Identification of CANT1 mutations in Desbuquois dysplasia.
Huber C, Oulès B, Bertoli M, Chami M, Fradin M, Alanay Y, Al-Gazali LI, Ausems MG, Bitoun P, Cavalcanti DP, Krebs A, Le Merrer M, Mortier G, Shafeghati Y, Superti-Furga A, Robertson SP, Le Goff C, Muda AO, Paterlini-Bréchot P, Munnich A, Cormier-Daire V.
Am J Hum Genet
2009 Nov 1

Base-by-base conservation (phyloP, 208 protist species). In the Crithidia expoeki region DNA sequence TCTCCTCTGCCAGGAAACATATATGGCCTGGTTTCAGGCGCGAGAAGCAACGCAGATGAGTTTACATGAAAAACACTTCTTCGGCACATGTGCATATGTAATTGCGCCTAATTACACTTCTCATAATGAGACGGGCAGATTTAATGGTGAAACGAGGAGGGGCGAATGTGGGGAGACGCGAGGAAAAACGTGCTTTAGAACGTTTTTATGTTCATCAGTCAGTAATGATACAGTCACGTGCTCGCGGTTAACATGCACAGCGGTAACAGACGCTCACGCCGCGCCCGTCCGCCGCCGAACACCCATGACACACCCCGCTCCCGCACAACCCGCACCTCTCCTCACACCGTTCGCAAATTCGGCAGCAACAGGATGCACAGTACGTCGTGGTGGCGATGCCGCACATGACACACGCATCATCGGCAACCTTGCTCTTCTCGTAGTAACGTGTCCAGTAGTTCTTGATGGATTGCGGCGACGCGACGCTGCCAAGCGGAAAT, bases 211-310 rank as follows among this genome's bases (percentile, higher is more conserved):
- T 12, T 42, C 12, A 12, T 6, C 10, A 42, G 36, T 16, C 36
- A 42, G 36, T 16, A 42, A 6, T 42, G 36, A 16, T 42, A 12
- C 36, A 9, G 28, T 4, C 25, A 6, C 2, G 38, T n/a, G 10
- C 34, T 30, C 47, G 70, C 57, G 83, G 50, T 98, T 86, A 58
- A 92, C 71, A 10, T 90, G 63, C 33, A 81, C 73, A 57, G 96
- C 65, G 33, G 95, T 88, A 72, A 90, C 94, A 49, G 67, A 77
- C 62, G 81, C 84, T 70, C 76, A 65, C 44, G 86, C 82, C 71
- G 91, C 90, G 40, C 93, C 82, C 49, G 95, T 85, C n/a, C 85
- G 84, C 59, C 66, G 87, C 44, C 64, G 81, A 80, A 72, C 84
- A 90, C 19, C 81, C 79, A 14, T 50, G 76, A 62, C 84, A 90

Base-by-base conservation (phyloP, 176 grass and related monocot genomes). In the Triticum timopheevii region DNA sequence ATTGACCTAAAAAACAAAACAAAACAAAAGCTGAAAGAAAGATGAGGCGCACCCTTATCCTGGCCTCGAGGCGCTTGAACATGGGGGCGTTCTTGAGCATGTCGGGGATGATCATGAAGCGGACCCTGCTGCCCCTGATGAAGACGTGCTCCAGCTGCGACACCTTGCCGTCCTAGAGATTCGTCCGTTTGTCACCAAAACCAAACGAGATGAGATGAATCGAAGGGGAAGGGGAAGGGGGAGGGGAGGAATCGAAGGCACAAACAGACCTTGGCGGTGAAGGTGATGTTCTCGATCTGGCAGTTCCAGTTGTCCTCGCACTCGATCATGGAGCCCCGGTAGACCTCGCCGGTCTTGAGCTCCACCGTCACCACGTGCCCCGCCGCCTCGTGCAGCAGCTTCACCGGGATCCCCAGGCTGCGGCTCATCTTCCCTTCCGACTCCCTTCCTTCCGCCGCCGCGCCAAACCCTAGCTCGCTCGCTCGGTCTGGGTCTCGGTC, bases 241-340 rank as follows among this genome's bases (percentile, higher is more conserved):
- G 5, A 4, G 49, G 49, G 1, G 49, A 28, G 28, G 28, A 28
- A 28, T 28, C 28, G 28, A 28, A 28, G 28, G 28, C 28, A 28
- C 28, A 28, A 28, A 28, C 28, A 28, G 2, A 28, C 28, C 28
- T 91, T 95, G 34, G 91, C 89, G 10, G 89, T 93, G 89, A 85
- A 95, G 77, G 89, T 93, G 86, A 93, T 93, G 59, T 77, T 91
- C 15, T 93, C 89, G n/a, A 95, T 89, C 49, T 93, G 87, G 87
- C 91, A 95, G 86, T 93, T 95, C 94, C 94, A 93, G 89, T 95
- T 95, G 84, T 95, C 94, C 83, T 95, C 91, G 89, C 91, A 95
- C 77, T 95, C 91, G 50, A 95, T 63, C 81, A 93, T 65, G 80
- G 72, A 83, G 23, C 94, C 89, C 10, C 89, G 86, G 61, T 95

Desbuquois dysplasia is a severe condition characterized by short stature, joint laxity, scoliosis, and advanced carpal ossification with a delta phalanx. Studying nine Desbuquois families, we identified seven distinct mutations in the Calcium-Activated Nucleotidase 1 gene (CANT1), which encodes a soluble UDP-preferring nucleotidase belonging to the apyrase family. Among the seven mutations, four were nonsense mutations (Del 5' UTR and exon 1, p.P245RfsX3, p.S303AfsX20, and p.W125X), and three were missense mutations (p.R300C, p.R300H, and p.P299L) responsible for the change of conserved amino acids located in the seventh nucleotidase conserved region (NRC). The arginine substitution at position 300 was identified in five out of nine families. The specific function of CANT1 is as yet unknown, but its substrates are involved in several major signaling functions, including Ca2+ release, through activation of pyrimidinergic signaling. Importantly, using RT-PCR analysis, we observed a specific expression in chondrocytes. We also found electron-dense material within distended rough endoplasmic reticulum in the fibroblasts of Desbuquois patients. Our findings demonstrate the specific involvement of a nucleotidase in the endochondral ossification process.